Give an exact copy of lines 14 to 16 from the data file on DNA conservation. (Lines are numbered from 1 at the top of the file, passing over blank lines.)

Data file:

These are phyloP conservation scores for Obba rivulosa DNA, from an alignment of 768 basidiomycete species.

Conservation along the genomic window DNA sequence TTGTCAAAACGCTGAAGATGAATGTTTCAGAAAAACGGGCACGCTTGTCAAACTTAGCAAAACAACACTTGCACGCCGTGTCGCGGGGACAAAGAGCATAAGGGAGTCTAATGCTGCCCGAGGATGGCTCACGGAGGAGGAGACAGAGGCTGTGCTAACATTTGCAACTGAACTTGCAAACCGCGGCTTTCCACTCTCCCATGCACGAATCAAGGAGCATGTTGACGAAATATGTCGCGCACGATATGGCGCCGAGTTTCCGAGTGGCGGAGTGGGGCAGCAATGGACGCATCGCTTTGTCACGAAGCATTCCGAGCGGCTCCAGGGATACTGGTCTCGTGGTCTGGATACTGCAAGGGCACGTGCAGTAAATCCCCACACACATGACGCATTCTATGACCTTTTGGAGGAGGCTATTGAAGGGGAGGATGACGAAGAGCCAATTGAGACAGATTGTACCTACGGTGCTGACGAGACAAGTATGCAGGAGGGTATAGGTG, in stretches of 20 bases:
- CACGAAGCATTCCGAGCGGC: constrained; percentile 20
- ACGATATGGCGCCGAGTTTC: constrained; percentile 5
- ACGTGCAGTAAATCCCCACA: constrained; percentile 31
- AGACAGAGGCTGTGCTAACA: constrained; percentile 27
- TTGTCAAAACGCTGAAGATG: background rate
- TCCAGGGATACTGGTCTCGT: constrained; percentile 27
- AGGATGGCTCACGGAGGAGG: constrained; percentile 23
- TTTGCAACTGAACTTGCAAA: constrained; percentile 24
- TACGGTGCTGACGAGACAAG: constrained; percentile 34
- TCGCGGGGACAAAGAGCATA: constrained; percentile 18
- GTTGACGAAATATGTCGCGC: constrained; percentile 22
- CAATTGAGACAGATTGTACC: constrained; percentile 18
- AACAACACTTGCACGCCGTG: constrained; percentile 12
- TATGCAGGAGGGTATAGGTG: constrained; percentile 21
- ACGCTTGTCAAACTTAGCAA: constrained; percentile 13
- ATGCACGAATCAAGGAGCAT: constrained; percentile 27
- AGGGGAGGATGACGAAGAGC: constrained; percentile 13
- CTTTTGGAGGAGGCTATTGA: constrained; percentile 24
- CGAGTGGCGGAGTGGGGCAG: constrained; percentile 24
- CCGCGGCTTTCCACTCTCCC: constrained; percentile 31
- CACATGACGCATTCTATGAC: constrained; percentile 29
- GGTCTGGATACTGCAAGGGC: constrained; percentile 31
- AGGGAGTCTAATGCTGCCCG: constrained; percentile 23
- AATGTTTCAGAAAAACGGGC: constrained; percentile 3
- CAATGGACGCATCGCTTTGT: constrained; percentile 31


- CAATTGAGACAGATTGTACC: constrained; percentile 18
- AACAACACTTGCACGCCGTG: constrained; percentile 12
- TATGCAGGAGGGTATAGGTG: constrained; percentile 21